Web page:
Champaign CC Bruno

Champaign City Council member Tom Bruno poses for a photo in March 2019 at his law office in Urbana.

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CHAMPAIGN — When recreational marijuana becomes legal for adults in Illinois on Jan. 1, dispensaries will need pot to sell.

Initially, they’ll be buying their cannabis from one of 21 existing cultivators currently authorized to grow medical marijuana in the state, the nearest being in Shelbyville.

But after July 2021, the number of cultivators may eventually be opened up to 30, and Champaign City Council member Tom Bruno hopes one decides to build locally.

“I think Champaign County would stand a very good chance of getting a cultivation facility located in Champaign County, and these typically employ well in excess of 100 employees, maybe 150 employees. The jobs often pay well above the minimum wage, maybe $15 an hour,” he said. “If we’re welcoming to this industry, we could be lucky enough to land such a facility in Champaign County, and it would be a great economic boost for our area.”

He said the cultivation centers would be a “highly technical, indoor facility.”

“This is a very valuable crop, and they need production 365 days a year,” Bruno said.

Champaign Planning and Development Director Bruce Knight said the city council will begin discussing how it wants to regulate recreational marijuana Sept. 17, and council members would have to decide how they would want a cultivation center to be zoned.

“From an economic development standpoint, it certainly has the potential to be a positive employer in our community, if one wanted to come here,” Knight said. But that’s “all pending council’s decision on how they want to handle the new adult cannabis provisions.”

Bruno said he thinks a cultivation center should be able to go “anywhere else that we would welcome a quiet, clean indoor business.”

But he did have one concern: “It’s a fragrant crop,” Bruno said.

“There are technological ways to deal with odor,” he said. But “if you didn’t focus on dealing with the aroma, it would be something you’d smell in the community.”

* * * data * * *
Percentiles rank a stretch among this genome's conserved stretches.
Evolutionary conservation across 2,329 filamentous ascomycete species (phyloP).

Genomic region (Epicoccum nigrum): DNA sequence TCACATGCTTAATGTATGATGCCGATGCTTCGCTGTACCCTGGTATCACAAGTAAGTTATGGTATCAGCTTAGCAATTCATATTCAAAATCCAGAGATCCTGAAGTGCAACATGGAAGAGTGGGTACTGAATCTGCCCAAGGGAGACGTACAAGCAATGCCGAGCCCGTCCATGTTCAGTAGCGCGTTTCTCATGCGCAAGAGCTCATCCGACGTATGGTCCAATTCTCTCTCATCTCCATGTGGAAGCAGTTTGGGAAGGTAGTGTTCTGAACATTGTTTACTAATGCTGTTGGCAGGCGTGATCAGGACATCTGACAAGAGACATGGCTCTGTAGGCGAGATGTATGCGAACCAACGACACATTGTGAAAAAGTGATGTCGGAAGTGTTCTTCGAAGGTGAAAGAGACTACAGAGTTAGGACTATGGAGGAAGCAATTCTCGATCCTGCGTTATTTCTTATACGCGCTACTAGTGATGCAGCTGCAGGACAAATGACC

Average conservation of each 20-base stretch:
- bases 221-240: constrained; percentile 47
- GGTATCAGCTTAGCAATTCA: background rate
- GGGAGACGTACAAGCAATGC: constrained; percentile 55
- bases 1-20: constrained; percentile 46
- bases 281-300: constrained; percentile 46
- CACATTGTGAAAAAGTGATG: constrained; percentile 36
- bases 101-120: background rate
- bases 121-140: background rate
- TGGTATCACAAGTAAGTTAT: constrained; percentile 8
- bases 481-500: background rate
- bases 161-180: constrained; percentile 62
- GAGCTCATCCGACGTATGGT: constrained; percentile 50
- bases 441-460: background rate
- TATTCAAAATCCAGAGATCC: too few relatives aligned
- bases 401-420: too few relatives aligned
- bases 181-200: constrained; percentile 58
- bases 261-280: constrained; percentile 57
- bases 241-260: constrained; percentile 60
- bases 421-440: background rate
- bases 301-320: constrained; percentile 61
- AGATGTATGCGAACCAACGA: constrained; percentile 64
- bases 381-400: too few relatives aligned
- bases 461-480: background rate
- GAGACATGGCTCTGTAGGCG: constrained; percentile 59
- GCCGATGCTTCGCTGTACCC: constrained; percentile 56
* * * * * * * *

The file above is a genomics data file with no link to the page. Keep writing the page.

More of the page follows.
Bruno lived for a year in Chapel Hill, N.C., and said he remembered being able to smell tobacco in the air.

“This would be one of those smells that, if unregulated, would be stuff that people in the neighborhood would smell,” he said. “But we’ve lived for a century smelling the odors of Kraft Foods, and Decatur lives with Archer Daniels Midland. And it’s manageable and managed.”

The state currently has one cultivation center for all but one of the 22 state police districts.

But the adult cannabis law says the ownership of these is not diverse enough.

“Those licenses are held by only a small number of businesses, the ownership of which does not sufficiently meet the General Assembly’s interest in business ownership that reflects the population of the state of Illinois and that demonstrates the need to reduce barriers to entry for individuals and communities most adversely impacted by the enforcement of cannabis-related laws,” Public Act 0027 states.

So, beginning July 1, 2021, the Illinois Department of Agriculture will be allowed to increase the number of cultivator licenses available up to 30 based on a number of factors, including the percent of weed sold on the black market and whether there’s an adequate or over-supply of cannabis.

The cultivation centers are required to have a security plan and can have up to 210,000 square feet of canopy space.


Ben Zigterman is a reporter covering business at The News-Gazette. His email is, and you can follow him on Twitter (@bzigterman).